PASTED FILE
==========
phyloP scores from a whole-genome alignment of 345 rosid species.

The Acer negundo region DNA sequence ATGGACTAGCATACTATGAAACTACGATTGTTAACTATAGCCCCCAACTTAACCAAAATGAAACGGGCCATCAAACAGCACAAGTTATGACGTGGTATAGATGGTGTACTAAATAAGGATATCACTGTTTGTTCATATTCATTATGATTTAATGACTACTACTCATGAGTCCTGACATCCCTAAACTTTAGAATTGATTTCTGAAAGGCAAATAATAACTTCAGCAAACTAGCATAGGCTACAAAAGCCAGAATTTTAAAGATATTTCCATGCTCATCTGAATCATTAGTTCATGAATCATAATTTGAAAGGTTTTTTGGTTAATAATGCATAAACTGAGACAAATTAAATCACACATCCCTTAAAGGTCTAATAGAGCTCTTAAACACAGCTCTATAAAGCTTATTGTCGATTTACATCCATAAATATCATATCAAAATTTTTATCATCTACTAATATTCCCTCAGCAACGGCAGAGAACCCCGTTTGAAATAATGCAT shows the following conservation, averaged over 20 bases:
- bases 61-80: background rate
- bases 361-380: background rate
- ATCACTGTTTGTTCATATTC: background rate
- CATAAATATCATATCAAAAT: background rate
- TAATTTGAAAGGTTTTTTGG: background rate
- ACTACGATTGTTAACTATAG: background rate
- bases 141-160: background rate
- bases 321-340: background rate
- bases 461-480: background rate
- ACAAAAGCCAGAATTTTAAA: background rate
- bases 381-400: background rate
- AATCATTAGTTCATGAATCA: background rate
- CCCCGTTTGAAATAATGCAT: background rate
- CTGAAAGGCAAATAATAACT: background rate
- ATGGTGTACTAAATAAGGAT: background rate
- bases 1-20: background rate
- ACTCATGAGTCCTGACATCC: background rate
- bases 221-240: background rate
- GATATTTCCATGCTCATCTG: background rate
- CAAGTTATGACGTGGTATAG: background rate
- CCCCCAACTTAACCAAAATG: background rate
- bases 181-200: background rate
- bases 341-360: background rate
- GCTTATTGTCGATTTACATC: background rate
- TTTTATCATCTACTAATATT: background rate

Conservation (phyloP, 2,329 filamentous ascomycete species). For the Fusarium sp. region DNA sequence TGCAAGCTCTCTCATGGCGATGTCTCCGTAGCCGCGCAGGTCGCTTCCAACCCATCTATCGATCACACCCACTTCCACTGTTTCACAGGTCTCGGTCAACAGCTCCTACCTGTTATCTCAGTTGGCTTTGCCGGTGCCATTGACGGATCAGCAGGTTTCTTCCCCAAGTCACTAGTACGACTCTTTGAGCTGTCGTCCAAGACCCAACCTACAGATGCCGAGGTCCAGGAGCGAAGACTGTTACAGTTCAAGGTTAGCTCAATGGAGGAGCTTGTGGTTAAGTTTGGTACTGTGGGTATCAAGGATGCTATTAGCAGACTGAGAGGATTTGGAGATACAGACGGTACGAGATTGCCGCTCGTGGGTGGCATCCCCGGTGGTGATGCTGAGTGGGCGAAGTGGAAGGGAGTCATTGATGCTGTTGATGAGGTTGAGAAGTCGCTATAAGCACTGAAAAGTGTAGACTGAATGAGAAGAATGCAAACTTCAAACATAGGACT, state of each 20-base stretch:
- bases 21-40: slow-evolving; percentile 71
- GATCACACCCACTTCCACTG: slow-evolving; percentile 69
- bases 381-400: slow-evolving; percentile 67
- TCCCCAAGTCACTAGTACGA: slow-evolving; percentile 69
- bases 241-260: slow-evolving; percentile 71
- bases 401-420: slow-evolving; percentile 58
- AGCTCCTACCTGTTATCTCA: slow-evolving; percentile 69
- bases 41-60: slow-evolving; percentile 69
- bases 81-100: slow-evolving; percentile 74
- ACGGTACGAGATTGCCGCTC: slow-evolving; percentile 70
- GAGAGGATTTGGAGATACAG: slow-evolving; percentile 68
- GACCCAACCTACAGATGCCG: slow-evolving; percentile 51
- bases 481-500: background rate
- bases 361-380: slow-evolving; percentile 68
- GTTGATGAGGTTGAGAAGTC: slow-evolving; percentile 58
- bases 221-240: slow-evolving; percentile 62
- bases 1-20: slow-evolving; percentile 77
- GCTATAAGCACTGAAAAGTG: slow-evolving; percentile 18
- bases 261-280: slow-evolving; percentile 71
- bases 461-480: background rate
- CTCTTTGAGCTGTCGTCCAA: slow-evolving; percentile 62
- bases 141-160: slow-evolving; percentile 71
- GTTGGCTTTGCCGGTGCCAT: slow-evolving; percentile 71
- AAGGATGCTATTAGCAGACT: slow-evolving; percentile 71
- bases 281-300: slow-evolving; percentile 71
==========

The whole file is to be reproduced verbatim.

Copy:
phyloP scores from a whole-genome alignment of 345 rosid species.

The Acer negundo region DNA sequence ATGGACTAGCATACTATGAAACTACGATTGTTAACTATAGCCCCCAACTTAACCAAAATGAAACGGGCCATCAAACAGCACAAGTTATGACGTGGTATAGATGGTGTACTAAATAAGGATATCACTGTTTGTTCATATTCATTATGATTTAATGACTACTACTCATGAGTCCTGACATCCCTAAACTTTAGAATTGATTTCTGAAAGGCAAATAATAACTTCAGCAAACTAGCATAGGCTACAAAAGCCAGAATTTTAAAGATATTTCCATGCTCATCTGAATCATTAGTTCATGAATCATAATTTGAAAGGTTTTTTGGTTAATAATGCATAAACTGAGACAAATTAAATCACACATCCCTTAAAGGTCTAATAGAGCTCTTAAACACAGCTCTATAAAGCTTATTGTCGATTTACATCCATAAATATCATATCAAAATTTTTATCATCTACTAATATTCCCTCAGCAACGGCAGAGAACCCCGTTTGAAATAATGCAT shows the following conservation, averaged over 20 bases:
- bases 61-80: background rate
- bases 361-380: background rate
- ATCACTGTTTGTTCATATTC: background rate
- CATAAATATCATATCAAAAT: background rate
- TAATTTGAAAGGTTTTTTGG: background rate
- ACTACGATTGTTAACTATAG: background rate
- bases 141-160: background rate
- bases 321-340: background rate
- bases 461-480: background rate
- ACAAAAGCCAGAATTTTAAA: background rate
- bases 381-400: background rate
- AATCATTAGTTCATGAATCA: background rate
- CCCCGTTTGAAATAATGCAT: background rate
- CTGAAAGGCAAATAATAACT: background rate
- ATGGTGTACTAAATAAGGAT: background rate
- bases 1-20: background rate
- ACTCATGAGTCCTGACATCC: background rate
- bases 221-240: background rate
- GATATTTCCATGCTCATCTG: background rate
- CAAGTTATGACGTGGTATAG: background rate
- CCCCCAACTTAACCAAAATG: background rate
- bases 181-200: background rate
- bases 341-360: background rate
- GCTTATTGTCGATTTACATC: background rate
- TTTTATCATCTACTAATATT: background rate

Conservation (phyloP, 2,329 filamentous ascomycete species). For the Fusarium sp. region DNA sequence TGCAAGCTCTCTCATGGCGATGTCTCCGTAGCCGCGCAGGTCGCTTCCAACCCATCTATCGATCACACCCACTTCCACTGTTTCACAGGTCTCGGTCAACAGCTCCTACCTGTTATCTCAGTTGGCTTTGCCGGTGCCATTGACGGATCAGCAGGTTTCTTCCCCAAGTCACTAGTACGACTCTTTGAGCTGTCGTCCAAGACCCAACCTACAGATGCCGAGGTCCAGGAGCGAAGACTGTTACAGTTCAAGGTTAGCTCAATGGAGGAGCTTGTGGTTAAGTTTGGTACTGTGGGTATCAAGGATGCTATTAGCAGACTGAGAGGATTTGGAGATACAGACGGTACGAGATTGCCGCTCGTGGGTGGCATCCCCGGTGGTGATGCTGAGTGGGCGAAGTGGAAGGGAGTCATTGATGCTGTTGATGAGGTTGAGAAGTCGCTATAAGCACTGAAAAGTGTAGACTGAATGAGAAGAATGCAAACTTCAAACATAGGACT, state of each 20-base stretch:
- bases 21-40: slow-evolving; percentile 71
- GATCACACCCACTTCCACTG: slow-evolving; percentile 69
- bases 381-400: slow-evolving; percentile 67
- TCCCCAAGTCACTAGTACGA: slow-evolving; percentile 69
- bases 241-260: slow-evolving; percentile 71
- bases 401-420: slow-evolving; percentile 58
- AGCTCCTACCTGTTATCTCA: slow-evolving; percentile 69
- bases 41-60: slow-evolving; percentile 69
- bases 81-100: slow-evolving; percentile 74
- ACGGTACGAGATTGCCGCTC: slow-evolving; percentile 70
- GAGAGGATTTGGAGATACAG: slow-evolving; percentile 68
- GACCCAACCTACAGATGCCG: slow-evolving; percentile 51
- bases 481-500: background rate
- bases 361-380: slow-evolving; percentile 68
- GTTGATGAGGTTGAGAAGTC: slow-evolving; percentile 58
- bases 221-240: slow-evolving; percentile 62
- bases 1-20: slow-evolving; percentile 77
- GCTATAAGCACTGAAAAGTG: slow-evolving; percentile 18
- bases 261-280: slow-evolving; percentile 71
- bases 461-480: background rate
- CTCTTTGAGCTGTCGTCCAA: slow-evolving; percentile 62
- bases 141-160: slow-evolving; percentile 71
- GTTGGCTTTGCCGGTGCCAT: slow-evolving; percentile 71
- AAGGATGCTATTAGCAGACT: slow-evolving; percentile 71
- bases 281-300: slow-evolving; percentile 71